60 Minutes does the James Ossuary

The James Ossuary, the bone box inscribed “James son of Joseph, Brother of Jesus” that made the news 5 or so years ago when it was “found” by antiquities dealer Oded Golan, and then found by the Israel Antiquities Authority to be a forgery, is back in the news again.

60 Minutes did a story on the ossuary. They even track down an Egyptian craftsman who has forged tablets for Golan in the past.

An interesting side-note:

The question [of whether the inscription was forged] comes up because the ossuary was not dug up at an authorized excavation, where every shard is scrutinized by scholars. Like most so-called antiquities, it just turned up in the shop of an antiques dealer, which is another way of saying it was looted.

The Israel Antiquities Authority has a special unit of archaeological detectives trying to stop this trade. They spend their nights burrowing underground on the trail of tomb-raiders, like those who may have stolen the ossuary from the tomb of James. The trouble is, no one has any idea when that happened, or where.

But we do know where it turned up: in the Tel Aviv apartment of Oded Golan, an Israeli entrepreneur, amateur pianist, and one of the world’s biggest collectors of biblical antiquities.

Here’s a good example of another aspect of the looting trade. The traffic of illicitly excavated antiquities is peppered with forgeries — a little fakeration can add value to a sale, and it’s a lot easier to sell fakes when you don’t have to trouble yourself to prove provenance — and there’s a very fine line between “collector” and launderer/fence.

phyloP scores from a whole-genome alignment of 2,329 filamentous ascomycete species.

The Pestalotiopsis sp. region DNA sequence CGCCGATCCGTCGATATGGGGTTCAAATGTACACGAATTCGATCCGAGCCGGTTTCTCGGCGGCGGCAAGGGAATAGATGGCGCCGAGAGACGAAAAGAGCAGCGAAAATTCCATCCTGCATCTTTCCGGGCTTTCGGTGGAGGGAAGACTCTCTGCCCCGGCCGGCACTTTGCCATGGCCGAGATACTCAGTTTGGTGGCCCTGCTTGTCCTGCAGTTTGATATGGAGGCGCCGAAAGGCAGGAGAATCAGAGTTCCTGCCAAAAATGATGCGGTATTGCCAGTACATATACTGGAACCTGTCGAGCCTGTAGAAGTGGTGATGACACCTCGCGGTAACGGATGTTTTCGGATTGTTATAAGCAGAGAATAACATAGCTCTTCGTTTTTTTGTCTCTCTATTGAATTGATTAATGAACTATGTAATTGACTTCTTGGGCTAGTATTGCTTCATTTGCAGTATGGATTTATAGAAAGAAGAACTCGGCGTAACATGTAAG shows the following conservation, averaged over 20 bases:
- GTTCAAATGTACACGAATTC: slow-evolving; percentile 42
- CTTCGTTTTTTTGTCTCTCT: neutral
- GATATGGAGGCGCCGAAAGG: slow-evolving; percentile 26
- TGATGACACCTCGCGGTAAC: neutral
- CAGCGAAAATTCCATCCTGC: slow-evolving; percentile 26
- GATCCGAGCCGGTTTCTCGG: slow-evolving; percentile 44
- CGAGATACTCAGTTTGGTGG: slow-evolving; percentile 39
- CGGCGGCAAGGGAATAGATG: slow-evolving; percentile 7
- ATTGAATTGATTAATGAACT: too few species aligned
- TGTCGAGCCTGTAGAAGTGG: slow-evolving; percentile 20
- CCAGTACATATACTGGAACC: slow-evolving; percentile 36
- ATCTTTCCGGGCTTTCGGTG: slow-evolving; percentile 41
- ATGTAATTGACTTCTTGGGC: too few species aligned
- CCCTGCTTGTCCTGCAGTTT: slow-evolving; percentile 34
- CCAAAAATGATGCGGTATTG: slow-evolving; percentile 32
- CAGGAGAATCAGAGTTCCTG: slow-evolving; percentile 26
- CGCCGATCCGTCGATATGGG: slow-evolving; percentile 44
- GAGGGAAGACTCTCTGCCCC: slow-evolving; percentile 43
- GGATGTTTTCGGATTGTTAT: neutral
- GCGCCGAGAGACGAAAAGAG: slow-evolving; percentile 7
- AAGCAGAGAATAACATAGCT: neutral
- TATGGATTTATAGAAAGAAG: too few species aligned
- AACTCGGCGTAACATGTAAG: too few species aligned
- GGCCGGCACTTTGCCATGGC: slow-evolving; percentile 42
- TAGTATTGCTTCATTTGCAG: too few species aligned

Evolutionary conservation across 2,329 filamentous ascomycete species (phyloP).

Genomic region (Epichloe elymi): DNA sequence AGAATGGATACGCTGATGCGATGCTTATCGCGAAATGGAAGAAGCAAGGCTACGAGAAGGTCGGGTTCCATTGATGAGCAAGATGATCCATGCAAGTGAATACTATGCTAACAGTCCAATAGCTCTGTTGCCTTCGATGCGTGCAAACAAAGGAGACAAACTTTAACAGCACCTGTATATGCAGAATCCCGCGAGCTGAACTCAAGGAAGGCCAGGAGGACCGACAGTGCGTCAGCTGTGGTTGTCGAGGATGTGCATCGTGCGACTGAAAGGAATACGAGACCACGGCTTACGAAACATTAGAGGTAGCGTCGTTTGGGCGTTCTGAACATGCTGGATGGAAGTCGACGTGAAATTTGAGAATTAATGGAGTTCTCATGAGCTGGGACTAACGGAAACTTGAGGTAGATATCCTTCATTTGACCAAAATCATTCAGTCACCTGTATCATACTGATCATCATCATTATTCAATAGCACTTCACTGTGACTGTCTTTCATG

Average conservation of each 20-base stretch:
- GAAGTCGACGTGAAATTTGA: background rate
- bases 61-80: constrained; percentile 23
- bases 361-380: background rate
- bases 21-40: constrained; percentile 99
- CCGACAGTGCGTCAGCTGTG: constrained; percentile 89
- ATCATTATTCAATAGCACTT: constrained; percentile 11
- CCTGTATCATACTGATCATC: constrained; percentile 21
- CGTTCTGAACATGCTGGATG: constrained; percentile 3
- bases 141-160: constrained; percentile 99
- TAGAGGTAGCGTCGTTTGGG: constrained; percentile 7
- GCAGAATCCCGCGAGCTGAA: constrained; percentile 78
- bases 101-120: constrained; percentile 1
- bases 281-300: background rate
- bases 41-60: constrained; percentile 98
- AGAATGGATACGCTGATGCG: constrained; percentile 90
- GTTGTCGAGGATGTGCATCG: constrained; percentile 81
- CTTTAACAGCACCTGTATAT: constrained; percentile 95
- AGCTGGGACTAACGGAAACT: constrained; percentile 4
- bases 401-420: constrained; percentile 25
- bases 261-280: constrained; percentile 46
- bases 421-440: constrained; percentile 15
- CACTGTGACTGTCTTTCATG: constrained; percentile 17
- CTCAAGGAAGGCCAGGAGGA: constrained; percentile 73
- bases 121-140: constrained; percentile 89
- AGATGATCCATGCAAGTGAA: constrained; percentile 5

The 60 Minutes segment:

11 thoughts on “60 Minutes does the James Ossuary

    1. Thank you for the link. I’m reading the pdf reports right now.

      I’m disappointed to see the BAR expressing so little concern for the fact that many of the artifacts they examined for authenticity were most likely illegally excavated.

      Does the BAR have an official position on the issue of whether they are supporting and enabling the traffic in looted antiquities by authenticating unprovenanced artifacts?

  1. Sorry about that…here’s the text of the article. Let me know if you get it complete:

    It’s from BAR Jan/Feb 2007…

    In the November/December 2005 issue, we published an article on ancient Near Eastern house shrines found in Israel, Jordan and elsewhere.a The story was culled from a manuscript written by three Israeli scholars based on house shrines in the private collection of Shlomo Moussaieff, a major collector who willingly makes his collection available to scholars. At the time, the scholars who prepared their scholarly manuscript were fearful of publishing the manuscript under their own name because of the possible obloquy that would result from the archaeological establishment, largely in England and the United States, by exposing the public and other scholars to insights obtained from unprovenanced—and probably looted—artifacts in private collections. Both the American Schools of Oriental Research (ASOR) and the Archaeological Institute of America (AIA) will not allow papers on unprovenanced objects to be published in their scholarly journals or presented at their meetings.